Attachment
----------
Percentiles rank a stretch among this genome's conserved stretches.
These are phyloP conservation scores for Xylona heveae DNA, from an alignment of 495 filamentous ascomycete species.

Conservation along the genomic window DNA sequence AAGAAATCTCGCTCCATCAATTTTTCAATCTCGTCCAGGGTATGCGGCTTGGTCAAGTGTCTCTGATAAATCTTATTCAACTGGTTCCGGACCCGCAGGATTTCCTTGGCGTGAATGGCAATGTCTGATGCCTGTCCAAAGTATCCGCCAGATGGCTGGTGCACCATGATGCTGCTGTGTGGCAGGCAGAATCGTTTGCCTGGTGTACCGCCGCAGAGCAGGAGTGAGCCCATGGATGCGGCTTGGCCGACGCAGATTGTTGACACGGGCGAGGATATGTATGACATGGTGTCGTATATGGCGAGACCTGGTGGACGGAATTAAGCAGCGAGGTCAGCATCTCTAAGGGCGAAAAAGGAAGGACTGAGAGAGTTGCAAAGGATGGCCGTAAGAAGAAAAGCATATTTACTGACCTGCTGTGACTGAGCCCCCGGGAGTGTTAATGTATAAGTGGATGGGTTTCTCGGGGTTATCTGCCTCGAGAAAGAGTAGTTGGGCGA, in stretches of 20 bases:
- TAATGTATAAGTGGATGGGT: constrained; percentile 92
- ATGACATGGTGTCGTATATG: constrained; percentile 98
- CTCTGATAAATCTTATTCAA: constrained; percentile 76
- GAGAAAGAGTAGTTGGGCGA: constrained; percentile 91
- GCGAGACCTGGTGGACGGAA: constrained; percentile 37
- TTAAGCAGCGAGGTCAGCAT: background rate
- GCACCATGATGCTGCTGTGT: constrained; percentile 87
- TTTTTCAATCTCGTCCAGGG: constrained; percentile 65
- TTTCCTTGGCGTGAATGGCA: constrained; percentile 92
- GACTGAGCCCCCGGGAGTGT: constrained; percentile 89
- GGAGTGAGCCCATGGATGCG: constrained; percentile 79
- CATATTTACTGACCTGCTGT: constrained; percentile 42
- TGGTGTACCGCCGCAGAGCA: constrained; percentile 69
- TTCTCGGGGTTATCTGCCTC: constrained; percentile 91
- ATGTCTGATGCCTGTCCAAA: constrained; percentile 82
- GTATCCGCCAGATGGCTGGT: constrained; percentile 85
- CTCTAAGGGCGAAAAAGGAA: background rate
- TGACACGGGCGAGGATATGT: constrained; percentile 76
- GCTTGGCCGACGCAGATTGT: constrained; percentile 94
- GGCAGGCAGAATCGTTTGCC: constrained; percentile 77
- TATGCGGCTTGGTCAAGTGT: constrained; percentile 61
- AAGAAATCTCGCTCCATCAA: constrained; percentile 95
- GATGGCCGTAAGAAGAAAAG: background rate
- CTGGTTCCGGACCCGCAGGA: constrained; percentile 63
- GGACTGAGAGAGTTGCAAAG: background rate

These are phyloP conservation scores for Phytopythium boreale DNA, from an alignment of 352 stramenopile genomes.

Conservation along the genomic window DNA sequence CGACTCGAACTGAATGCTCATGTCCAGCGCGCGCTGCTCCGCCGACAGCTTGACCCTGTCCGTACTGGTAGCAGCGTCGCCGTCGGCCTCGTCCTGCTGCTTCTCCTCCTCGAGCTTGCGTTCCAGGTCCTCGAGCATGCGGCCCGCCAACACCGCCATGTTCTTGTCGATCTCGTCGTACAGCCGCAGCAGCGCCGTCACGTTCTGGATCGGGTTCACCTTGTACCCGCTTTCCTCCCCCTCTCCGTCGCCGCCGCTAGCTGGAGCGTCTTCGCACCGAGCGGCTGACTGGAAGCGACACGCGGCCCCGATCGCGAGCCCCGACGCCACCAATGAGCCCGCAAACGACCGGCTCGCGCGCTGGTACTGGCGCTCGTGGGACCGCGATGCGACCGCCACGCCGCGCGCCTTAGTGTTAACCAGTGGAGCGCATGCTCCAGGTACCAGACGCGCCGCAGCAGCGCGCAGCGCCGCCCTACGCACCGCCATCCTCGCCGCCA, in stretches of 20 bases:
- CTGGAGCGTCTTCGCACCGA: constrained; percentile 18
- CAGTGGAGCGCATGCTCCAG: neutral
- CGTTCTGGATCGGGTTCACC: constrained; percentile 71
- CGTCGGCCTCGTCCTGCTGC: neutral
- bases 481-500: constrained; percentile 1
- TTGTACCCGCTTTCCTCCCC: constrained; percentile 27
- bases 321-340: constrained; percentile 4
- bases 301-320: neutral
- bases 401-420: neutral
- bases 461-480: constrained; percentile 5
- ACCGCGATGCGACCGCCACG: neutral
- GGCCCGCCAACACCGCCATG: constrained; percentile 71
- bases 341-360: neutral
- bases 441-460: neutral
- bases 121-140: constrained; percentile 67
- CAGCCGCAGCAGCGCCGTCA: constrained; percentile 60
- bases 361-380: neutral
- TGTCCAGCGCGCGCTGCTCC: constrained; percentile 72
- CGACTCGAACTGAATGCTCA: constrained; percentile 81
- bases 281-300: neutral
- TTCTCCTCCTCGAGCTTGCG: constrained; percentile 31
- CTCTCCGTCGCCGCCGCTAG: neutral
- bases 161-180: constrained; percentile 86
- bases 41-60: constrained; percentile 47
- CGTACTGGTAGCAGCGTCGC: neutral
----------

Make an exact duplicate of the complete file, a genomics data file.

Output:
Percentiles rank a stretch among this genome's conserved stretches.
These are phyloP conservation scores for Xylona heveae DNA, from an alignment of 495 filamentous ascomycete species.

Conservation along the genomic window DNA sequence AAGAAATCTCGCTCCATCAATTTTTCAATCTCGTCCAGGGTATGCGGCTTGGTCAAGTGTCTCTGATAAATCTTATTCAACTGGTTCCGGACCCGCAGGATTTCCTTGGCGTGAATGGCAATGTCTGATGCCTGTCCAAAGTATCCGCCAGATGGCTGGTGCACCATGATGCTGCTGTGTGGCAGGCAGAATCGTTTGCCTGGTGTACCGCCGCAGAGCAGGAGTGAGCCCATGGATGCGGCTTGGCCGACGCAGATTGTTGACACGGGCGAGGATATGTATGACATGGTGTCGTATATGGCGAGACCTGGTGGACGGAATTAAGCAGCGAGGTCAGCATCTCTAAGGGCGAAAAAGGAAGGACTGAGAGAGTTGCAAAGGATGGCCGTAAGAAGAAAAGCATATTTACTGACCTGCTGTGACTGAGCCCCCGGGAGTGTTAATGTATAAGTGGATGGGTTTCTCGGGGTTATCTGCCTCGAGAAAGAGTAGTTGGGCGA, in stretches of 20 bases:
- TAATGTATAAGTGGATGGGT: constrained; percentile 92
- ATGACATGGTGTCGTATATG: constrained; percentile 98
- CTCTGATAAATCTTATTCAA: constrained; percentile 76
- GAGAAAGAGTAGTTGGGCGA: constrained; percentile 91
- GCGAGACCTGGTGGACGGAA: constrained; percentile 37
- TTAAGCAGCGAGGTCAGCAT: background rate
- GCACCATGATGCTGCTGTGT: constrained; percentile 87
- TTTTTCAATCTCGTCCAGGG: constrained; percentile 65
- TTTCCTTGGCGTGAATGGCA: constrained; percentile 92
- GACTGAGCCCCCGGGAGTGT: constrained; percentile 89
- GGAGTGAGCCCATGGATGCG: constrained; percentile 79
- CATATTTACTGACCTGCTGT: constrained; percentile 42
- TGGTGTACCGCCGCAGAGCA: constrained; percentile 69
- TTCTCGGGGTTATCTGCCTC: constrained; percentile 91
- ATGTCTGATGCCTGTCCAAA: constrained; percentile 82
- GTATCCGCCAGATGGCTGGT: constrained; percentile 85
- CTCTAAGGGCGAAAAAGGAA: background rate
- TGACACGGGCGAGGATATGT: constrained; percentile 76
- GCTTGGCCGACGCAGATTGT: constrained; percentile 94
- GGCAGGCAGAATCGTTTGCC: constrained; percentile 77
- TATGCGGCTTGGTCAAGTGT: constrained; percentile 61
- AAGAAATCTCGCTCCATCAA: constrained; percentile 95
- GATGGCCGTAAGAAGAAAAG: background rate
- CTGGTTCCGGACCCGCAGGA: constrained; percentile 63
- GGACTGAGAGAGTTGCAAAG: background rate

These are phyloP conservation scores for Phytopythium boreale DNA, from an alignment of 352 stramenopile genomes.

Conservation along the genomic window DNA sequence CGACTCGAACTGAATGCTCATGTCCAGCGCGCGCTGCTCCGCCGACAGCTTGACCCTGTCCGTACTGGTAGCAGCGTCGCCGTCGGCCTCGTCCTGCTGCTTCTCCTCCTCGAGCTTGCGTTCCAGGTCCTCGAGCATGCGGCCCGCCAACACCGCCATGTTCTTGTCGATCTCGTCGTACAGCCGCAGCAGCGCCGTCACGTTCTGGATCGGGTTCACCTTGTACCCGCTTTCCTCCCCCTCTCCGTCGCCGCCGCTAGCTGGAGCGTCTTCGCACCGAGCGGCTGACTGGAAGCGACACGCGGCCCCGATCGCGAGCCCCGACGCCACCAATGAGCCCGCAAACGACCGGCTCGCGCGCTGGTACTGGCGCTCGTGGGACCGCGATGCGACCGCCACGCCGCGCGCCTTAGTGTTAACCAGTGGAGCGCATGCTCCAGGTACCAGACGCGCCGCAGCAGCGCGCAGCGCCGCCCTACGCACCGCCATCCTCGCCGCCA, in stretches of 20 bases:
- CTGGAGCGTCTTCGCACCGA: constrained; percentile 18
- CAGTGGAGCGCATGCTCCAG: neutral
- CGTTCTGGATCGGGTTCACC: constrained; percentile 71
- CGTCGGCCTCGTCCTGCTGC: neutral
- bases 481-500: constrained; percentile 1
- TTGTACCCGCTTTCCTCCCC: constrained; percentile 27
- bases 321-340: constrained; percentile 4
- bases 301-320: neutral
- bases 401-420: neutral
- bases 461-480: constrained; percentile 5
- ACCGCGATGCGACCGCCACG: neutral
- GGCCCGCCAACACCGCCATG: constrained; percentile 71
- bases 341-360: neutral
- bases 441-460: neutral
- bases 121-140: constrained; percentile 67
- CAGCCGCAGCAGCGCCGTCA: constrained; percentile 60
- bases 361-380: neutral
- TGTCCAGCGCGCGCTGCTCC: constrained; percentile 72
- CGACTCGAACTGAATGCTCA: constrained; percentile 81
- bases 281-300: neutral
- TTCTCCTCCTCGAGCTTGCG: constrained; percentile 31
- CTCTCCGTCGCCGCCGCTAG: neutral
- bases 161-180: constrained; percentile 86
- bases 41-60: constrained; percentile 47
- CGTACTGGTAGCAGCGTCGC: neutral